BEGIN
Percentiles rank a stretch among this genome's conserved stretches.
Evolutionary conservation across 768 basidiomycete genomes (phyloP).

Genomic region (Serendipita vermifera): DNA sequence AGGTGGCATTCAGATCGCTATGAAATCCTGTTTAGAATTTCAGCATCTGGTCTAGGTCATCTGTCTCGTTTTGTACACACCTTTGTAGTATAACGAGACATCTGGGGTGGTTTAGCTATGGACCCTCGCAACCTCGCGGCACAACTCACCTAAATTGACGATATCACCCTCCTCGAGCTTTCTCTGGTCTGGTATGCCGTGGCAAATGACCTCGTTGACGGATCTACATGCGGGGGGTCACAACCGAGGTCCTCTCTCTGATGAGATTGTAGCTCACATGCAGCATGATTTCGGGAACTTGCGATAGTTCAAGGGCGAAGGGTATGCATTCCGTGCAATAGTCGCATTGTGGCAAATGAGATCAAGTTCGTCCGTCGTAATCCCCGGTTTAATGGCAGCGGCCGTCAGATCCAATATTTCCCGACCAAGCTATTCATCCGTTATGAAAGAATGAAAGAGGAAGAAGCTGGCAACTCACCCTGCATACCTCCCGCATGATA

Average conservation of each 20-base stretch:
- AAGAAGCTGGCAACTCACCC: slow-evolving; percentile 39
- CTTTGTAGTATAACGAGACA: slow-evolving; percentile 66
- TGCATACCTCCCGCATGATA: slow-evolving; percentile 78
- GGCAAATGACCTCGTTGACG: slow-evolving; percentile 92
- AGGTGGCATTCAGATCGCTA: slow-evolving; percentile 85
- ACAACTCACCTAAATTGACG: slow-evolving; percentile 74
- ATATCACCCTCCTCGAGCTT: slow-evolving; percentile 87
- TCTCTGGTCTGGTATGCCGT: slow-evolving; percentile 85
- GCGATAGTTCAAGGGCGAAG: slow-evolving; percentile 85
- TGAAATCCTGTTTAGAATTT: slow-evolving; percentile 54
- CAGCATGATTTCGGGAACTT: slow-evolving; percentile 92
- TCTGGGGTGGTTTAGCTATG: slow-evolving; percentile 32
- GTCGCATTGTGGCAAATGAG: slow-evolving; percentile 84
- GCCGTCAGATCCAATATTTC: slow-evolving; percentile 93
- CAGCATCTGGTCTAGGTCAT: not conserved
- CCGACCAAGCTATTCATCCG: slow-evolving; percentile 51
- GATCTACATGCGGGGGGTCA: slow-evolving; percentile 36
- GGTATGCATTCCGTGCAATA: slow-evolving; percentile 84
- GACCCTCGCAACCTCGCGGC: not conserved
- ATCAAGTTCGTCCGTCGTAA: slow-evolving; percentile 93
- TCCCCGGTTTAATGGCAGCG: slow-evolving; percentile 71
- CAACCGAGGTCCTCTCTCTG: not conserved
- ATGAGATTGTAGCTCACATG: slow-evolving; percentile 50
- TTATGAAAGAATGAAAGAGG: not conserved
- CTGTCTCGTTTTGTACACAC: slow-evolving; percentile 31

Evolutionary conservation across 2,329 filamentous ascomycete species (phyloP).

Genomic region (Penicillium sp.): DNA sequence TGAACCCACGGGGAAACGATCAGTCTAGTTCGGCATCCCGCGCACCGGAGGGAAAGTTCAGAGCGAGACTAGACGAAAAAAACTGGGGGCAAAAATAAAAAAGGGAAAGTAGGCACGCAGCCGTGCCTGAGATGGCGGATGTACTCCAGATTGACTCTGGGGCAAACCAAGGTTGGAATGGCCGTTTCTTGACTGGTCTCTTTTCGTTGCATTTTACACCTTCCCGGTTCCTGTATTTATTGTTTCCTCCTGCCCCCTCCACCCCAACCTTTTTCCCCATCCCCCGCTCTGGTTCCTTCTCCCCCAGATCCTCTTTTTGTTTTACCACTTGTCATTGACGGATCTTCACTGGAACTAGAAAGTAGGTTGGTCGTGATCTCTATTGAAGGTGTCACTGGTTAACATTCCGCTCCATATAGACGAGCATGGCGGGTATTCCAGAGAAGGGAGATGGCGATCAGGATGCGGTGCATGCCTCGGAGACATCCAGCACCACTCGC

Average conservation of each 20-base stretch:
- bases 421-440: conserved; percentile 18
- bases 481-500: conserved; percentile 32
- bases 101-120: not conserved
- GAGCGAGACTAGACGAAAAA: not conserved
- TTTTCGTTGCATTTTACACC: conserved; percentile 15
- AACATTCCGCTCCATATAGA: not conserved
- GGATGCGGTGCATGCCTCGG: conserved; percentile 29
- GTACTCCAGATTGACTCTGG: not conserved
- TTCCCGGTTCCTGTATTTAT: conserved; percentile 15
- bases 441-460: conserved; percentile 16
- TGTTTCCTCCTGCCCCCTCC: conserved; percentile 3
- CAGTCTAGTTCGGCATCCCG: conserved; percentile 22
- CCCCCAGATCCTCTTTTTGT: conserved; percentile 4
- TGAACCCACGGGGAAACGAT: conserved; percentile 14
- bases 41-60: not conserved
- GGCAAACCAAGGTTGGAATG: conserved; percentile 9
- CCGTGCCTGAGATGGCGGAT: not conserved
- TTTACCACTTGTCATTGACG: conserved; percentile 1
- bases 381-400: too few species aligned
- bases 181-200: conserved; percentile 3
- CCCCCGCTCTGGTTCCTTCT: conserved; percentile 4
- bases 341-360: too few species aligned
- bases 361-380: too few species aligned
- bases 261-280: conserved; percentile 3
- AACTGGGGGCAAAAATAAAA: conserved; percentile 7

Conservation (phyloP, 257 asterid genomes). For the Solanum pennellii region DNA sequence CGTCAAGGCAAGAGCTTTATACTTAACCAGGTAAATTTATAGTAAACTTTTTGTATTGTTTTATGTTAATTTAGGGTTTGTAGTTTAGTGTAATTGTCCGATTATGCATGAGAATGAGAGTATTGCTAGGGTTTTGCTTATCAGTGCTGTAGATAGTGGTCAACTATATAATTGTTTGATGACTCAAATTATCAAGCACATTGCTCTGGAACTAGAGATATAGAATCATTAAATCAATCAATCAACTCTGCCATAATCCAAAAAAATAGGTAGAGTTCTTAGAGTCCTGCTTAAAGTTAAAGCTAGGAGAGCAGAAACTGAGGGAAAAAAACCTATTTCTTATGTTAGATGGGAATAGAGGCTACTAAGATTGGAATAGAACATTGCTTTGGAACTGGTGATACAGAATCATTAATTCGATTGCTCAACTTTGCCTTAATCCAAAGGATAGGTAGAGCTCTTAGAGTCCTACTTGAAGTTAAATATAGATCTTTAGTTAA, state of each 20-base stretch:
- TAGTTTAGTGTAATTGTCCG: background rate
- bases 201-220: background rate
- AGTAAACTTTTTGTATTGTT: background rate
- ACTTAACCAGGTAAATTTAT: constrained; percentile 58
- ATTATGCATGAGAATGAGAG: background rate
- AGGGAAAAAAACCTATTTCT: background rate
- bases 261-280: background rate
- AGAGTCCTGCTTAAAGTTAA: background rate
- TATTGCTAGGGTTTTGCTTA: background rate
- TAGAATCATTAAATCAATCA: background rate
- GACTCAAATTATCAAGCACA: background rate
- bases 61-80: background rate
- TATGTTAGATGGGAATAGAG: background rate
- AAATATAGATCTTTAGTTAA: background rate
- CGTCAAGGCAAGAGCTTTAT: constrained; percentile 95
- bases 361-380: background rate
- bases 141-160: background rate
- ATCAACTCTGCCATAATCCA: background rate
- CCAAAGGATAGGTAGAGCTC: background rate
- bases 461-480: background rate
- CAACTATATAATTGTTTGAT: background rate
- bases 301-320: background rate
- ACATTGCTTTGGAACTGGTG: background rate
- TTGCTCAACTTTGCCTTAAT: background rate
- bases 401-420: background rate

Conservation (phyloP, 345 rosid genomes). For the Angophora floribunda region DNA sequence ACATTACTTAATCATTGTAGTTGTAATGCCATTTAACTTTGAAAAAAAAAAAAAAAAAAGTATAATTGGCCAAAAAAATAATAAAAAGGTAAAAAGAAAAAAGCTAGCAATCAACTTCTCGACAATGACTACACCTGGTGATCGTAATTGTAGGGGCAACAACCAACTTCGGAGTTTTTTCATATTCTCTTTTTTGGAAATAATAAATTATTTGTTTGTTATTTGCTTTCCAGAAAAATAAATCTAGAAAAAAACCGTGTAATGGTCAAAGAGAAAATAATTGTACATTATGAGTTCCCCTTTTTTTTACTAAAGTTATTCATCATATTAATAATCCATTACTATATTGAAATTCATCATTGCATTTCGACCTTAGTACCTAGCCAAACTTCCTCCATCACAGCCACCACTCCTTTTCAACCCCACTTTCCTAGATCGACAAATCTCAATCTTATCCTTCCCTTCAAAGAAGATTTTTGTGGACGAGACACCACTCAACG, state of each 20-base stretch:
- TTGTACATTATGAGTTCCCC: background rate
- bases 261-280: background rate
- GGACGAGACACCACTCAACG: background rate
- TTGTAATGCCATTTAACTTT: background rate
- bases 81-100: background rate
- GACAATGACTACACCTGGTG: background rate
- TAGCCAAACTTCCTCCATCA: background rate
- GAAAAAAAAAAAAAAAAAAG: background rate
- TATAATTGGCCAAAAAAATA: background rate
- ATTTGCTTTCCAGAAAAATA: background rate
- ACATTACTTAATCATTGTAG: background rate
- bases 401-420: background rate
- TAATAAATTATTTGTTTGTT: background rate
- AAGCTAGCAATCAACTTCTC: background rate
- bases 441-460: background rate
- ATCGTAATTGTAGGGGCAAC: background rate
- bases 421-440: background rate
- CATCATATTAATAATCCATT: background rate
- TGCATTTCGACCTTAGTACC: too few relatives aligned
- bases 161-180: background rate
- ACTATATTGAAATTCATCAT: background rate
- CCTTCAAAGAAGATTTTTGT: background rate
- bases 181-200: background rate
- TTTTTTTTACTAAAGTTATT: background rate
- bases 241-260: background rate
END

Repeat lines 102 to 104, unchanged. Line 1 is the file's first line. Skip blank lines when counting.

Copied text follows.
- CATCATATTAATAATCCATT: background rate
- TGCATTTCGACCTTAGTACC: too few relatives aligned
- bases 161-180: background rate